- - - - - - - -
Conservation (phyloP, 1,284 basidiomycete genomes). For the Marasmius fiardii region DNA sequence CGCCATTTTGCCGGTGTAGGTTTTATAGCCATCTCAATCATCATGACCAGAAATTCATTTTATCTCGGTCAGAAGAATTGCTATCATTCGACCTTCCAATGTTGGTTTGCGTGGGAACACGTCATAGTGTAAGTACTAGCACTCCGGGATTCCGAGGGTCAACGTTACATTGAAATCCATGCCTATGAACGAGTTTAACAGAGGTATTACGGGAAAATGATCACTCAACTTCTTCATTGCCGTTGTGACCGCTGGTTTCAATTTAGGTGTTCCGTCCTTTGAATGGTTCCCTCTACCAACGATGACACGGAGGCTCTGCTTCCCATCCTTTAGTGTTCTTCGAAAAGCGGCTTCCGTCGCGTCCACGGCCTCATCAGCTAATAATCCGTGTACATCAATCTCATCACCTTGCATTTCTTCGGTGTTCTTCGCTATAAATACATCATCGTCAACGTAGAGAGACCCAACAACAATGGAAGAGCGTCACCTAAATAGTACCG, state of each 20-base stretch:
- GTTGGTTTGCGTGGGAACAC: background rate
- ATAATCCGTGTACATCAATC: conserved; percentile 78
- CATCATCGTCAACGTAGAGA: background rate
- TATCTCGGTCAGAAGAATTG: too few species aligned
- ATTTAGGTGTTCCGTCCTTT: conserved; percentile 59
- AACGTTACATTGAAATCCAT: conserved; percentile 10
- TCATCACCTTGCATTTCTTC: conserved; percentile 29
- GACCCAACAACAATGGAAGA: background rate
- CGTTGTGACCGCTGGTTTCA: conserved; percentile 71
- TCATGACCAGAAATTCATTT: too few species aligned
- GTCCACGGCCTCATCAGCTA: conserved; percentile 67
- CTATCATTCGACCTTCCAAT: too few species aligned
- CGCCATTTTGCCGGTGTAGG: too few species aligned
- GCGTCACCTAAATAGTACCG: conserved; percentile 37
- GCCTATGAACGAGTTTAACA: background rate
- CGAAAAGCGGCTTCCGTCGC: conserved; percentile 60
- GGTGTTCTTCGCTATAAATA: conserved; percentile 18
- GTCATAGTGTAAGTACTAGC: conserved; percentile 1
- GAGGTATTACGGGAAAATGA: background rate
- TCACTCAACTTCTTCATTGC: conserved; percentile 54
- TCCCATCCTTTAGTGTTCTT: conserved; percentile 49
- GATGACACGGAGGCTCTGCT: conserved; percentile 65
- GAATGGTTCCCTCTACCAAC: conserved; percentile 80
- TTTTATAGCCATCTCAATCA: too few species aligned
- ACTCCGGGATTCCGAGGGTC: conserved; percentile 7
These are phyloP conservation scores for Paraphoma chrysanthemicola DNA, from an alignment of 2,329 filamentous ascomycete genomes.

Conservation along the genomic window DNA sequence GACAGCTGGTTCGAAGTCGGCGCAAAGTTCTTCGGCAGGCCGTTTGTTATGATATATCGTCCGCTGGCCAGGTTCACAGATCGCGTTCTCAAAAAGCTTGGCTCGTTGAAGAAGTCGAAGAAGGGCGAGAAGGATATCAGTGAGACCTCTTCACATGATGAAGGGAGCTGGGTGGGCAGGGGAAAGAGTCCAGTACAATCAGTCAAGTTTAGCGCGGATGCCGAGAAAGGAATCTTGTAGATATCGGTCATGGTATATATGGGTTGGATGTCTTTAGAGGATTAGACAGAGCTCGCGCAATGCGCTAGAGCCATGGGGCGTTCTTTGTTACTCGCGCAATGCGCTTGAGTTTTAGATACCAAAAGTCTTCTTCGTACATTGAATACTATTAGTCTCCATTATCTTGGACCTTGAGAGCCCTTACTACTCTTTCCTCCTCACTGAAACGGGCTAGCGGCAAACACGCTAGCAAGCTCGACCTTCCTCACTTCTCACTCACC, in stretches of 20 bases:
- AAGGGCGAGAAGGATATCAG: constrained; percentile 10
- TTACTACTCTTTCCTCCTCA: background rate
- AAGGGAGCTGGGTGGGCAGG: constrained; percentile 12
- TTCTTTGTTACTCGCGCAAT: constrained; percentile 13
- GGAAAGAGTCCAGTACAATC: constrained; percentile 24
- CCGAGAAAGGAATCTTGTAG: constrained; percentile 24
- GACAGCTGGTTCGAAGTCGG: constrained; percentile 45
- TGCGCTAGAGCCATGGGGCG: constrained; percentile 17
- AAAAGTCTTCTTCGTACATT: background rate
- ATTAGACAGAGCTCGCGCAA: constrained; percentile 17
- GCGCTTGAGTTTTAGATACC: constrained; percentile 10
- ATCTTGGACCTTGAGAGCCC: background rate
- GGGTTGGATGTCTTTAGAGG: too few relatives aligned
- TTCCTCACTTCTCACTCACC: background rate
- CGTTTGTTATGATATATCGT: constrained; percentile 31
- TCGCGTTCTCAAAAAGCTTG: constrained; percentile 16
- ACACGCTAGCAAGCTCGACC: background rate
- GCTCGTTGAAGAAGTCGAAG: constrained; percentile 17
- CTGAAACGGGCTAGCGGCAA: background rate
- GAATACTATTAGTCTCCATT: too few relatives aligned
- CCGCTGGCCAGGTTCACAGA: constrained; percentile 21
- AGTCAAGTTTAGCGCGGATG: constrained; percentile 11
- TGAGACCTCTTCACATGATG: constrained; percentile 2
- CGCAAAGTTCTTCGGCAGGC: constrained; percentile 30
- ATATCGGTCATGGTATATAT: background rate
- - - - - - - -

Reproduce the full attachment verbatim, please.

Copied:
Conservation (phyloP, 1,284 basidiomycete genomes). For the Marasmius fiardii region DNA sequence CGCCATTTTGCCGGTGTAGGTTTTATAGCCATCTCAATCATCATGACCAGAAATTCATTTTATCTCGGTCAGAAGAATTGCTATCATTCGACCTTCCAATGTTGGTTTGCGTGGGAACACGTCATAGTGTAAGTACTAGCACTCCGGGATTCCGAGGGTCAACGTTACATTGAAATCCATGCCTATGAACGAGTTTAACAGAGGTATTACGGGAAAATGATCACTCAACTTCTTCATTGCCGTTGTGACCGCTGGTTTCAATTTAGGTGTTCCGTCCTTTGAATGGTTCCCTCTACCAACGATGACACGGAGGCTCTGCTTCCCATCCTTTAGTGTTCTTCGAAAAGCGGCTTCCGTCGCGTCCACGGCCTCATCAGCTAATAATCCGTGTACATCAATCTCATCACCTTGCATTTCTTCGGTGTTCTTCGCTATAAATACATCATCGTCAACGTAGAGAGACCCAACAACAATGGAAGAGCGTCACCTAAATAGTACCG, state of each 20-base stretch:
- GTTGGTTTGCGTGGGAACAC: background rate
- ATAATCCGTGTACATCAATC: conserved; percentile 78
- CATCATCGTCAACGTAGAGA: background rate
- TATCTCGGTCAGAAGAATTG: too few species aligned
- ATTTAGGTGTTCCGTCCTTT: conserved; percentile 59
- AACGTTACATTGAAATCCAT: conserved; percentile 10
- TCATCACCTTGCATTTCTTC: conserved; percentile 29
- GACCCAACAACAATGGAAGA: background rate
- CGTTGTGACCGCTGGTTTCA: conserved; percentile 71
- TCATGACCAGAAATTCATTT: too few species aligned
- GTCCACGGCCTCATCAGCTA: conserved; percentile 67
- CTATCATTCGACCTTCCAAT: too few species aligned
- CGCCATTTTGCCGGTGTAGG: too few species aligned
- GCGTCACCTAAATAGTACCG: conserved; percentile 37
- GCCTATGAACGAGTTTAACA: background rate
- CGAAAAGCGGCTTCCGTCGC: conserved; percentile 60
- GGTGTTCTTCGCTATAAATA: conserved; percentile 18
- GTCATAGTGTAAGTACTAGC: conserved; percentile 1
- GAGGTATTACGGGAAAATGA: background rate
- TCACTCAACTTCTTCATTGC: conserved; percentile 54
- TCCCATCCTTTAGTGTTCTT: conserved; percentile 49
- GATGACACGGAGGCTCTGCT: conserved; percentile 65
- GAATGGTTCCCTCTACCAAC: conserved; percentile 80
- TTTTATAGCCATCTCAATCA: too few species aligned
- ACTCCGGGATTCCGAGGGTC: conserved; percentile 7
These are phyloP conservation scores for Paraphoma chrysanthemicola DNA, from an alignment of 2,329 filamentous ascomycete genomes.

Conservation along the genomic window DNA sequence GACAGCTGGTTCGAAGTCGGCGCAAAGTTCTTCGGCAGGCCGTTTGTTATGATATATCGTCCGCTGGCCAGGTTCACAGATCGCGTTCTCAAAAAGCTTGGCTCGTTGAAGAAGTCGAAGAAGGGCGAGAAGGATATCAGTGAGACCTCTTCACATGATGAAGGGAGCTGGGTGGGCAGGGGAAAGAGTCCAGTACAATCAGTCAAGTTTAGCGCGGATGCCGAGAAAGGAATCTTGTAGATATCGGTCATGGTATATATGGGTTGGATGTCTTTAGAGGATTAGACAGAGCTCGCGCAATGCGCTAGAGCCATGGGGCGTTCTTTGTTACTCGCGCAATGCGCTTGAGTTTTAGATACCAAAAGTCTTCTTCGTACATTGAATACTATTAGTCTCCATTATCTTGGACCTTGAGAGCCCTTACTACTCTTTCCTCCTCACTGAAACGGGCTAGCGGCAAACACGCTAGCAAGCTCGACCTTCCTCACTTCTCACTCACC, in stretches of 20 bases:
- AAGGGCGAGAAGGATATCAG: constrained; percentile 10
- TTACTACTCTTTCCTCCTCA: background rate
- AAGGGAGCTGGGTGGGCAGG: constrained; percentile 12
- TTCTTTGTTACTCGCGCAAT: constrained; percentile 13
- GGAAAGAGTCCAGTACAATC: constrained; percentile 24
- CCGAGAAAGGAATCTTGTAG: constrained; percentile 24
- GACAGCTGGTTCGAAGTCGG: constrained; percentile 45
- TGCGCTAGAGCCATGGGGCG: constrained; percentile 17
- AAAAGTCTTCTTCGTACATT: background rate
- ATTAGACAGAGCTCGCGCAA: constrained; percentile 17
- GCGCTTGAGTTTTAGATACC: constrained; percentile 10
- ATCTTGGACCTTGAGAGCCC: background rate
- GGGTTGGATGTCTTTAGAGG: too few relatives aligned
- TTCCTCACTTCTCACTCACC: background rate
- CGTTTGTTATGATATATCGT: constrained; percentile 31
- TCGCGTTCTCAAAAAGCTTG: constrained; percentile 16
- ACACGCTAGCAAGCTCGACC: background rate
- GCTCGTTGAAGAAGTCGAAG: constrained; percentile 17
- CTGAAACGGGCTAGCGGCAA: background rate
- GAATACTATTAGTCTCCATT: too few relatives aligned
- CCGCTGGCCAGGTTCACAGA: constrained; percentile 21
- AGTCAAGTTTAGCGCGGATG: constrained; percentile 11
- TGAGACCTCTTCACATGATG: constrained; percentile 2
- CGCAAAGTTCTTCGGCAGGC: constrained; percentile 30
- ATATCGGTCATGGTATATAT: background rate